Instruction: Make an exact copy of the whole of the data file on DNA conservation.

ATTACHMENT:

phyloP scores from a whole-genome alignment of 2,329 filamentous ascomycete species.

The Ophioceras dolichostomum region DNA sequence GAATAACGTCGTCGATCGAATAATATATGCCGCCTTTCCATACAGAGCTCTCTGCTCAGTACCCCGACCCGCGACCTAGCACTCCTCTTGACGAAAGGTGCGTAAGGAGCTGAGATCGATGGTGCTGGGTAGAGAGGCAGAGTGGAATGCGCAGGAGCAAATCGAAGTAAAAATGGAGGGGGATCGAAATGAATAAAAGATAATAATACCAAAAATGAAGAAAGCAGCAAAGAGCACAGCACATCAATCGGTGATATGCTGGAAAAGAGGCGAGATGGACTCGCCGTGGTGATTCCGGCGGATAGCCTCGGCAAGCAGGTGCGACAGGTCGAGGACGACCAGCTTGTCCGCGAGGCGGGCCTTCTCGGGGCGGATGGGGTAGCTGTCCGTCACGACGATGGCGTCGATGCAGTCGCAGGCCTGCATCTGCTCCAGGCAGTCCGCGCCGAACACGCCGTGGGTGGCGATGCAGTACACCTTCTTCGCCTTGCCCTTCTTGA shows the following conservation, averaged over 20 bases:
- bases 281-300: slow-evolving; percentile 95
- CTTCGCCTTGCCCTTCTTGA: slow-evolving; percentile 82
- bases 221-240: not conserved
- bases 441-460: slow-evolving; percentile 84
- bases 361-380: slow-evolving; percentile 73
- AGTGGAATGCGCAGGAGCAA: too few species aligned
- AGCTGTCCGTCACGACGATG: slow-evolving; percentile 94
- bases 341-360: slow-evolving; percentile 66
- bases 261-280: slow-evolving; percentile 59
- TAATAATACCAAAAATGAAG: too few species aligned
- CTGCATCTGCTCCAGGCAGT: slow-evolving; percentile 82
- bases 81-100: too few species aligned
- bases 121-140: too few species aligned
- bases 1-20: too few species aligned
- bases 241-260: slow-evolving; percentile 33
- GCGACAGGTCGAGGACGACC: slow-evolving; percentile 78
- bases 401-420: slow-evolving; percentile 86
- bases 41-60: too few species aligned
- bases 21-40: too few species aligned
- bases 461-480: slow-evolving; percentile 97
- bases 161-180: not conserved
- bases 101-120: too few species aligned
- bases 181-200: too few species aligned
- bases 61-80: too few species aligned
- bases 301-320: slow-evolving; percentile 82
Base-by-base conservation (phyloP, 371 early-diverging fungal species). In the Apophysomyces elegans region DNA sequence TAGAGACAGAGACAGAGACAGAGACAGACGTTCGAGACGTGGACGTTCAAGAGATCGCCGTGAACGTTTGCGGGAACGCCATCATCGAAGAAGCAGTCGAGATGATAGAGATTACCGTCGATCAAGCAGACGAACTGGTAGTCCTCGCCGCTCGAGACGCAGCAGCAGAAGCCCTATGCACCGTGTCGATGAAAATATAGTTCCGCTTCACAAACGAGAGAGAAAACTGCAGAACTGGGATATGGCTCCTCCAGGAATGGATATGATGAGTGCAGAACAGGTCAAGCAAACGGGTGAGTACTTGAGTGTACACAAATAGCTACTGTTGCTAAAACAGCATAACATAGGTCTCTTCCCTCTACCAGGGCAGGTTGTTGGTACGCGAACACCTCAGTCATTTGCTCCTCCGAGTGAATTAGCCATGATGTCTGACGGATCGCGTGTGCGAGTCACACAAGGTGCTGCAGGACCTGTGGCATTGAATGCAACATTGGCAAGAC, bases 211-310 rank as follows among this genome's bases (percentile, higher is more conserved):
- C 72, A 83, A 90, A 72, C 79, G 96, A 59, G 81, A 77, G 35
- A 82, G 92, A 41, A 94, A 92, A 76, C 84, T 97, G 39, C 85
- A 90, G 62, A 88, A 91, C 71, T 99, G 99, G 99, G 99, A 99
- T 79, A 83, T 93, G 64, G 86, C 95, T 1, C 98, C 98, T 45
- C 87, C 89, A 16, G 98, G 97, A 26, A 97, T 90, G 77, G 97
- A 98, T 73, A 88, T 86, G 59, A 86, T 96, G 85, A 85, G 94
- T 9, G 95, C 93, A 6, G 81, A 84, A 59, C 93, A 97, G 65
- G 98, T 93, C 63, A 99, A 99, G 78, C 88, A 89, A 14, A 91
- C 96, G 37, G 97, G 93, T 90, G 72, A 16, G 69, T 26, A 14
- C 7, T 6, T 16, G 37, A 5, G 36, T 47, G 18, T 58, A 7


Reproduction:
phyloP scores from a whole-genome alignment of 2,329 filamentous ascomycete species.

The Ophioceras dolichostomum region DNA sequence GAATAACGTCGTCGATCGAATAATATATGCCGCCTTTCCATACAGAGCTCTCTGCTCAGTACCCCGACCCGCGACCTAGCACTCCTCTTGACGAAAGGTGCGTAAGGAGCTGAGATCGATGGTGCTGGGTAGAGAGGCAGAGTGGAATGCGCAGGAGCAAATCGAAGTAAAAATGGAGGGGGATCGAAATGAATAAAAGATAATAATACCAAAAATGAAGAAAGCAGCAAAGAGCACAGCACATCAATCGGTGATATGCTGGAAAAGAGGCGAGATGGACTCGCCGTGGTGATTCCGGCGGATAGCCTCGGCAAGCAGGTGCGACAGGTCGAGGACGACCAGCTTGTCCGCGAGGCGGGCCTTCTCGGGGCGGATGGGGTAGCTGTCCGTCACGACGATGGCGTCGATGCAGTCGCAGGCCTGCATCTGCTCCAGGCAGTCCGCGCCGAACACGCCGTGGGTGGCGATGCAGTACACCTTCTTCGCCTTGCCCTTCTTGA shows the following conservation, averaged over 20 bases:
- bases 281-300: slow-evolving; percentile 95
- CTTCGCCTTGCCCTTCTTGA: slow-evolving; percentile 82
- bases 221-240: not conserved
- bases 441-460: slow-evolving; percentile 84
- bases 361-380: slow-evolving; percentile 73
- AGTGGAATGCGCAGGAGCAA: too few species aligned
- AGCTGTCCGTCACGACGATG: slow-evolving; percentile 94
- bases 341-360: slow-evolving; percentile 66
- bases 261-280: slow-evolving; percentile 59
- TAATAATACCAAAAATGAAG: too few species aligned
- CTGCATCTGCTCCAGGCAGT: slow-evolving; percentile 82
- bases 81-100: too few species aligned
- bases 121-140: too few species aligned
- bases 1-20: too few species aligned
- bases 241-260: slow-evolving; percentile 33
- GCGACAGGTCGAGGACGACC: slow-evolving; percentile 78
- bases 401-420: slow-evolving; percentile 86
- bases 41-60: too few species aligned
- bases 21-40: too few species aligned
- bases 461-480: slow-evolving; percentile 97
- bases 161-180: not conserved
- bases 101-120: too few species aligned
- bases 181-200: too few species aligned
- bases 61-80: too few species aligned
- bases 301-320: slow-evolving; percentile 82
Base-by-base conservation (phyloP, 371 early-diverging fungal species). In the Apophysomyces elegans region DNA sequence TAGAGACAGAGACAGAGACAGAGACAGACGTTCGAGACGTGGACGTTCAAGAGATCGCCGTGAACGTTTGCGGGAACGCCATCATCGAAGAAGCAGTCGAGATGATAGAGATTACCGTCGATCAAGCAGACGAACTGGTAGTCCTCGCCGCTCGAGACGCAGCAGCAGAAGCCCTATGCACCGTGTCGATGAAAATATAGTTCCGCTTCACAAACGAGAGAGAAAACTGCAGAACTGGGATATGGCTCCTCCAGGAATGGATATGATGAGTGCAGAACAGGTCAAGCAAACGGGTGAGTACTTGAGTGTACACAAATAGCTACTGTTGCTAAAACAGCATAACATAGGTCTCTTCCCTCTACCAGGGCAGGTTGTTGGTACGCGAACACCTCAGTCATTTGCTCCTCCGAGTGAATTAGCCATGATGTCTGACGGATCGCGTGTGCGAGTCACACAAGGTGCTGCAGGACCTGTGGCATTGAATGCAACATTGGCAAGAC, bases 211-310 rank as follows among this genome's bases (percentile, higher is more conserved):
- C 72, A 83, A 90, A 72, C 79, G 96, A 59, G 81, A 77, G 35
- A 82, G 92, A 41, A 94, A 92, A 76, C 84, T 97, G 39, C 85
- A 90, G 62, A 88, A 91, C 71, T 99, G 99, G 99, G 99, A 99
- T 79, A 83, T 93, G 64, G 86, C 95, T 1, C 98, C 98, T 45
- C 87, C 89, A 16, G 98, G 97, A 26, A 97, T 90, G 77, G 97
- A 98, T 73, A 88, T 86, G 59, A 86, T 96, G 85, A 85, G 94
- T 9, G 95, C 93, A 6, G 81, A 84, A 59, C 93, A 97, G 65
- G 98, T 93, C 63, A 99, A 99, G 78, C 88, A 89, A 14, A 91
- C 96, G 37, G 97, G 93, T 90, G 72, A 16, G 69, T 26, A 14
- C 7, T 6, T 16, G 37, A 5, G 36, T 47, G 18, T 58, A 7